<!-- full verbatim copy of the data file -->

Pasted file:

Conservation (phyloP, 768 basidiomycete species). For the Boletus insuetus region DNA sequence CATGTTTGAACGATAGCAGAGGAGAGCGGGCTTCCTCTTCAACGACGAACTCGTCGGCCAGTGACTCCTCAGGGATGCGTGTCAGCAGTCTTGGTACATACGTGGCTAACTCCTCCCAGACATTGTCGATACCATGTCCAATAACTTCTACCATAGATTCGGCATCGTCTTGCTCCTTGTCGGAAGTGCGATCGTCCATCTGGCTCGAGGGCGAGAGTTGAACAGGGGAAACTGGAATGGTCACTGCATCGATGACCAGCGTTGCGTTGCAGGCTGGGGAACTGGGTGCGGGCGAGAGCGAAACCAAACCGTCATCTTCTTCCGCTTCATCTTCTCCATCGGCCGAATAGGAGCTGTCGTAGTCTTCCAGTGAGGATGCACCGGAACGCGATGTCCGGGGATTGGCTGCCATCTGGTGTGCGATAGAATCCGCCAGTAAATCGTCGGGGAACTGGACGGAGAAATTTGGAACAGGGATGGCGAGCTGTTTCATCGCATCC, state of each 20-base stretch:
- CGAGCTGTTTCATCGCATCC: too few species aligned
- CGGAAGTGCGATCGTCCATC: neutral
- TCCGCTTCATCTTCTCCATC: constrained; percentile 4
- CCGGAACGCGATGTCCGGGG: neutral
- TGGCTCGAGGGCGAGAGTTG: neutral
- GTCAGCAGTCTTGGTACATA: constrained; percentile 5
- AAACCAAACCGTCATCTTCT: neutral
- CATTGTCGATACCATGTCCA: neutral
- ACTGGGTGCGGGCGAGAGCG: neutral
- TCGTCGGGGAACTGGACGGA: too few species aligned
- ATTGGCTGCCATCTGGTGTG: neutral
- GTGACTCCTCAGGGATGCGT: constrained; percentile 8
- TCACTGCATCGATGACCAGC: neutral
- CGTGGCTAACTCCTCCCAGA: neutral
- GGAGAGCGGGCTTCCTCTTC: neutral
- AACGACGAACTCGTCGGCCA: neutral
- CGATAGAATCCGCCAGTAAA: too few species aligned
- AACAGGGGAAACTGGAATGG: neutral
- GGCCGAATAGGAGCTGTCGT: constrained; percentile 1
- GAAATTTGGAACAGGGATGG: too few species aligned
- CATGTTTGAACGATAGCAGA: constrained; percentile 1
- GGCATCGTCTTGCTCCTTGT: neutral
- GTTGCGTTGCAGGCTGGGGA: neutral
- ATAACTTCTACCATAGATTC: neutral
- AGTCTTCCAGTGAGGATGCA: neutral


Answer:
Conservation (phyloP, 768 basidiomycete species). For the Boletus insuetus region DNA sequence CATGTTTGAACGATAGCAGAGGAGAGCGGGCTTCCTCTTCAACGACGAACTCGTCGGCCAGTGACTCCTCAGGGATGCGTGTCAGCAGTCTTGGTACATACGTGGCTAACTCCTCCCAGACATTGTCGATACCATGTCCAATAACTTCTACCATAGATTCGGCATCGTCTTGCTCCTTGTCGGAAGTGCGATCGTCCATCTGGCTCGAGGGCGAGAGTTGAACAGGGGAAACTGGAATGGTCACTGCATCGATGACCAGCGTTGCGTTGCAGGCTGGGGAACTGGGTGCGGGCGAGAGCGAAACCAAACCGTCATCTTCTTCCGCTTCATCTTCTCCATCGGCCGAATAGGAGCTGTCGTAGTCTTCCAGTGAGGATGCACCGGAACGCGATGTCCGGGGATTGGCTGCCATCTGGTGTGCGATAGAATCCGCCAGTAAATCGTCGGGGAACTGGACGGAGAAATTTGGAACAGGGATGGCGAGCTGTTTCATCGCATCC, state of each 20-base stretch:
- CGAGCTGTTTCATCGCATCC: too few species aligned
- CGGAAGTGCGATCGTCCATC: neutral
- TCCGCTTCATCTTCTCCATC: constrained; percentile 4
- CCGGAACGCGATGTCCGGGG: neutral
- TGGCTCGAGGGCGAGAGTTG: neutral
- GTCAGCAGTCTTGGTACATA: constrained; percentile 5
- AAACCAAACCGTCATCTTCT: neutral
- CATTGTCGATACCATGTCCA: neutral
- ACTGGGTGCGGGCGAGAGCG: neutral
- TCGTCGGGGAACTGGACGGA: too few species aligned
- ATTGGCTGCCATCTGGTGTG: neutral
- GTGACTCCTCAGGGATGCGT: constrained; percentile 8
- TCACTGCATCGATGACCAGC: neutral
- CGTGGCTAACTCCTCCCAGA: neutral
- GGAGAGCGGGCTTCCTCTTC: neutral
- AACGACGAACTCGTCGGCCA: neutral
- CGATAGAATCCGCCAGTAAA: too few species aligned
- AACAGGGGAAACTGGAATGG: neutral
- GGCCGAATAGGAGCTGTCGT: constrained; percentile 1
- GAAATTTGGAACAGGGATGG: too few species aligned
- CATGTTTGAACGATAGCAGA: constrained; percentile 1
- GGCATCGTCTTGCTCCTTGT: neutral
- GTTGCGTTGCAGGCTGGGGA: neutral
- ATAACTTCTACCATAGATTC: neutral
- AGTCTTCCAGTGAGGATGCA: neutral